From NT Domain to Server 2003 Active Directory: Page 3


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Using Server 2003 AD

After this change, though you may need to do some client upgrading. Your Windows 98, Windows 95, and Windows NT, both servers and workstations, will need AD client software before they can see AD's resources. Even with an AD client though, Windows 95 and NT4 running SP3 or lower won't be able to access resources because the AD upgrade to NT domain controllers default to having Server Message Block (SMB) Protocol packet signing enabled and they can't handle this change. With packet signing on, they'll be unable to login, much less access resources. The answer is to go to the Group Policy Object Editor and disabling the "Microsoft network server: Digitally sign communications (always)" setting.

To get the real goodies out of Server 2003 AD, though, you can't stay at Mixed level. Instead you need to upgrade your Domain Functional Level to first W2K native and then Server 2003. Or, if you're foolhardy, you can jump all the way to Server 2003.

What happens along the way is that with W2K native you lose the ability to have any NT4 servers in your domains. On the other hand you gain the power to have nested security groups, migrate security principals between domains, and you can convert security groups to distribution groups and vice-versa. Those are nice, but they're not deal breakers which is another reason why relatively few people went from NT domains to W2K AD.

At the Server 2003 level, while you can no longer have W2K servers in AD, you gain some minor abilities and the big winner, the Domain Rename Tools. This enables you to rename domains and application directory partitions in a deployed Active Directory forest. Doesn't sound like much? Think again.

With these tools you can rename items without repositioning any domains in the forest structure, create a new domain-tree structure by repositioning domains within a tree, merge domains and create new trees. Trust me; there are W2K AD managers who would have killed for this kind of power.

Of course, the downside is that to get that, you not only have to upgrade your NT Servers, you have to upgrade even your W2K servers to Server 2003. Thus, as useful as this is, I doubt we're going to see many people using these tools anytime soon. Yes, it's powerful, but the price of admission is too high for most people.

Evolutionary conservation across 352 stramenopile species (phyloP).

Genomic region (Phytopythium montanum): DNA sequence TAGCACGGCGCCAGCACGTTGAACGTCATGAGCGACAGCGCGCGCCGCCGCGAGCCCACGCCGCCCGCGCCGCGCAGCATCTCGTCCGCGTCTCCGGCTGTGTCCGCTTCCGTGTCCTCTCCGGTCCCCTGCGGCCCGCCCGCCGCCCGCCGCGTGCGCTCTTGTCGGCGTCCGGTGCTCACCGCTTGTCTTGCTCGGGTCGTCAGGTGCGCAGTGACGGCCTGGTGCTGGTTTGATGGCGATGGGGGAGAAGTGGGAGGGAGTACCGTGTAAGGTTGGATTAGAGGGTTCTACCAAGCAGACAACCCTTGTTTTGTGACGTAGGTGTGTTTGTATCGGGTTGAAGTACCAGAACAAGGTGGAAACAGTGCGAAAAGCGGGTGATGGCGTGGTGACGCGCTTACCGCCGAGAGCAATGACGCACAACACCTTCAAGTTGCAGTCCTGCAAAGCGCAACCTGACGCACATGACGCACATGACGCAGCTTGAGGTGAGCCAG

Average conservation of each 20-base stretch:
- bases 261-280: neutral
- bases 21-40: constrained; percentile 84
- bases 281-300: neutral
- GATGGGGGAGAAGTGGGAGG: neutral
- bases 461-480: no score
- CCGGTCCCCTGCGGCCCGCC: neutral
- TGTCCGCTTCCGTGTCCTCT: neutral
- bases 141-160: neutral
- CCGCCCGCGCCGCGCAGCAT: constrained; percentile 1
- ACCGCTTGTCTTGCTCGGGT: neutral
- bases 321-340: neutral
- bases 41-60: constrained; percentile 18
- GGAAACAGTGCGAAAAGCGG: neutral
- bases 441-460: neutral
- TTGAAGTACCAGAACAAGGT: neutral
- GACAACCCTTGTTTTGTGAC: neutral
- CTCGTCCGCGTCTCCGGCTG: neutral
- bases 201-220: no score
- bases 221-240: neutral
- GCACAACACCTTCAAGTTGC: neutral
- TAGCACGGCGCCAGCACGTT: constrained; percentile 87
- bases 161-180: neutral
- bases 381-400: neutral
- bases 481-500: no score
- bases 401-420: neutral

Living with Server 2003 AD

So, in the end, will it be worth it? If you're now going crazy trying to administer a horde of NT domains and you have the resources for a major upgrade, the answer is yes. Server 2003 AD makes managing large companies and Microsoft-based server farms much easier. In addition, it's never been easier to upgrade to AD.

On the down side, Server 2003 itself is half-baked. You can't run most bread and butter server applications on it like Exchange 5.5. Since to get the full worth out of Server 2003 AD you need to be running nothing but Server 2003, I just don't see many, if indeed any, companies becoming 100% Server 2003 shops anytime this year.

Is it worth it? The bottom line is that while Microsoft has reset NT 4 Server's support clock to December 21st 2004, it is finally going to run out of Microsoft service and support in the foreseeable future.

What I'm doing, is running Server 2003, W2K Server, NT4 and Samba machines with AD under mixed mode. No, I'm not getting the full benefits of AD, but I'm retaining all my legacy investment while getting some of AD's benefits. And, in the future, the experience I've gained with AD will help me come the day that I do retire out my NT machines. For me, and I suspect for most of you, this will be the best path to take.

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